By Rep. Chris Abernathy, Idaho State Journal
The leaves are starting to fall from the trees and temperatures across Idaho are dropping. January is quickly approaching and, before we know it, Idaho legislators will be heading back to the Capitol to start the 2020 legislative session. For the first three months of 2020, we will come together in meetings, committees, and on the floor to figure out what laws and codes need changing in Idaho.
Most Idahoans probably know that we will be grappling with a myriad of contentious, complicated issues this year. Over the last several months, Democratic and Republican legislators haven’t been shy when talking about their intentions to bring bills that are going to make significant changes in the Gem State. In three short months of the session, we will work on laws that impact everything from health care to public lands to voting rights to education. This will be the second session of my legislative career and, after what I observed during my first year in office, my biggest hope this year is that we can work in a more bipartisan way.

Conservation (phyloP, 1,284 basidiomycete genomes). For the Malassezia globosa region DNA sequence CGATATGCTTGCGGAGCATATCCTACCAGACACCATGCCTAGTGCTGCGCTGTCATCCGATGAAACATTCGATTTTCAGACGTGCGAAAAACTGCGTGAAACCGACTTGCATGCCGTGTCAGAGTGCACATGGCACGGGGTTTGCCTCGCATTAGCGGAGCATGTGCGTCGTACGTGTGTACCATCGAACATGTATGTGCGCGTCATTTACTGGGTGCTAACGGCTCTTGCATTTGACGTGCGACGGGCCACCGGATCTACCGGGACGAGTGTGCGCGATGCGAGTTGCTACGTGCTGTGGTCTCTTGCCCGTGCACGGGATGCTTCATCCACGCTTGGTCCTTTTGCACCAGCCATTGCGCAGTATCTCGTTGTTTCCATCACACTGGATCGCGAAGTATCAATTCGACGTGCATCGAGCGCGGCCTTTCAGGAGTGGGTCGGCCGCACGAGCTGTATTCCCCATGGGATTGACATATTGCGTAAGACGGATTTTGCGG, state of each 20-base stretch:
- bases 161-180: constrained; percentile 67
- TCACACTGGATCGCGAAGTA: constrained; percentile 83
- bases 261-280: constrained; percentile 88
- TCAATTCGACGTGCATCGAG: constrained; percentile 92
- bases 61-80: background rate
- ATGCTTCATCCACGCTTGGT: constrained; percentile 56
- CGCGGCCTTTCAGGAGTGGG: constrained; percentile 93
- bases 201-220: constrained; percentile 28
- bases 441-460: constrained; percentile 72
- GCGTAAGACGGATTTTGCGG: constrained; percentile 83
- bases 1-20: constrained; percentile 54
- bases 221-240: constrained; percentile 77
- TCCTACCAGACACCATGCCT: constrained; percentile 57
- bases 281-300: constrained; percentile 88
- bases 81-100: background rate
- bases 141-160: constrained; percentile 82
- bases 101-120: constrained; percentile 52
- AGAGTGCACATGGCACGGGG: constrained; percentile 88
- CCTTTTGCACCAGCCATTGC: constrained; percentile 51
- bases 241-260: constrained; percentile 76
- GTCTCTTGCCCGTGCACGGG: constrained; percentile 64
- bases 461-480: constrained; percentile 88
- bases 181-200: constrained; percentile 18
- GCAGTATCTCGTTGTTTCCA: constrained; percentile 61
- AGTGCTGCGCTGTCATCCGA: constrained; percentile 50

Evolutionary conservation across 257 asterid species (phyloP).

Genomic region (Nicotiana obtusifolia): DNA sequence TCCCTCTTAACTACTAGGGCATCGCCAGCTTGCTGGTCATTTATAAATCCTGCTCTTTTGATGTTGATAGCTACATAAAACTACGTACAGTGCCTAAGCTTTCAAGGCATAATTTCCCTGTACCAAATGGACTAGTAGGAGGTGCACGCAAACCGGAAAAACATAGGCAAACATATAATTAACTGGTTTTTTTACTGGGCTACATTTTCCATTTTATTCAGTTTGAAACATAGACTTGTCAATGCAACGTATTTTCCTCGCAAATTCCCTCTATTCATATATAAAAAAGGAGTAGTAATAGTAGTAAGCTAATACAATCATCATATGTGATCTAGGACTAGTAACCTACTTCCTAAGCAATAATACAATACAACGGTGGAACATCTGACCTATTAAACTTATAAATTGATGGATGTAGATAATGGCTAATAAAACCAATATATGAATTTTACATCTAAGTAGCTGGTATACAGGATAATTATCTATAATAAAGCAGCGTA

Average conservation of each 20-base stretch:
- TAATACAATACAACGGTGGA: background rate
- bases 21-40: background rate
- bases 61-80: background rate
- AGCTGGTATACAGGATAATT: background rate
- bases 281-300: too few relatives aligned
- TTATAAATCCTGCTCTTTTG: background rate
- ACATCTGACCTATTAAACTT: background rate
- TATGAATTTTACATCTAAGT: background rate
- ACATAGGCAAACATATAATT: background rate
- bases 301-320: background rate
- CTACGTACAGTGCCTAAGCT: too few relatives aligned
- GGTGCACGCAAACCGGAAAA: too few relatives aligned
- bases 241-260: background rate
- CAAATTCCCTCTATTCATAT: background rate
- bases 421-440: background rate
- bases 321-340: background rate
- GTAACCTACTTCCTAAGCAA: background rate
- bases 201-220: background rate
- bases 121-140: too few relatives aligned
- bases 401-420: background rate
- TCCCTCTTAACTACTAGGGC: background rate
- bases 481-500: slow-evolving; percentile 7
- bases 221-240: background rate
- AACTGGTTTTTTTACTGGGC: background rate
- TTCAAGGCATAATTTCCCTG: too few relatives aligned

It’s no secret that the Idaho Legislature is controlled by a Republican supermajority. With 21 Democrats total in the House and Senate, we occupy around 20 percent of the Legislature. However, Democrats play an important role in pushing for more progressive laws in Idaho and in stopping legislation that is harmful, unfair or destructive to Idaho values. During the last legislative session, Democrats led the fight against several bad pieces of legislation, including bills that would have allowed for gerrymandering, made passing an initiative nearly impossible for Idaho citizens and eliminated the Medicaid expansion proposition that was passed by Idaho voters. In many of these cases, we were the party that had to remind the Legislature to respect the voice of the people and advocate for their best interest.
The Legislature could avoid many of these fights if we started the conversation from a bipartisan place instead of pushing bills that are willfully ignorant of Democratic voices and the voices of Idaho voters. Bipartisan communication must be prioritized heading into the 2020 legislative session. Legislators are meant to represent the will of their constituents in the Legislature. Instead of heading to the Capitol with the intention of getting everything that you want, it’s better to come with the mindset of compromising to honor Idaho values. Democrats and Republicans must work together to give all Idahoans the best shot at achieving prosperity, regardless of their political beliefs.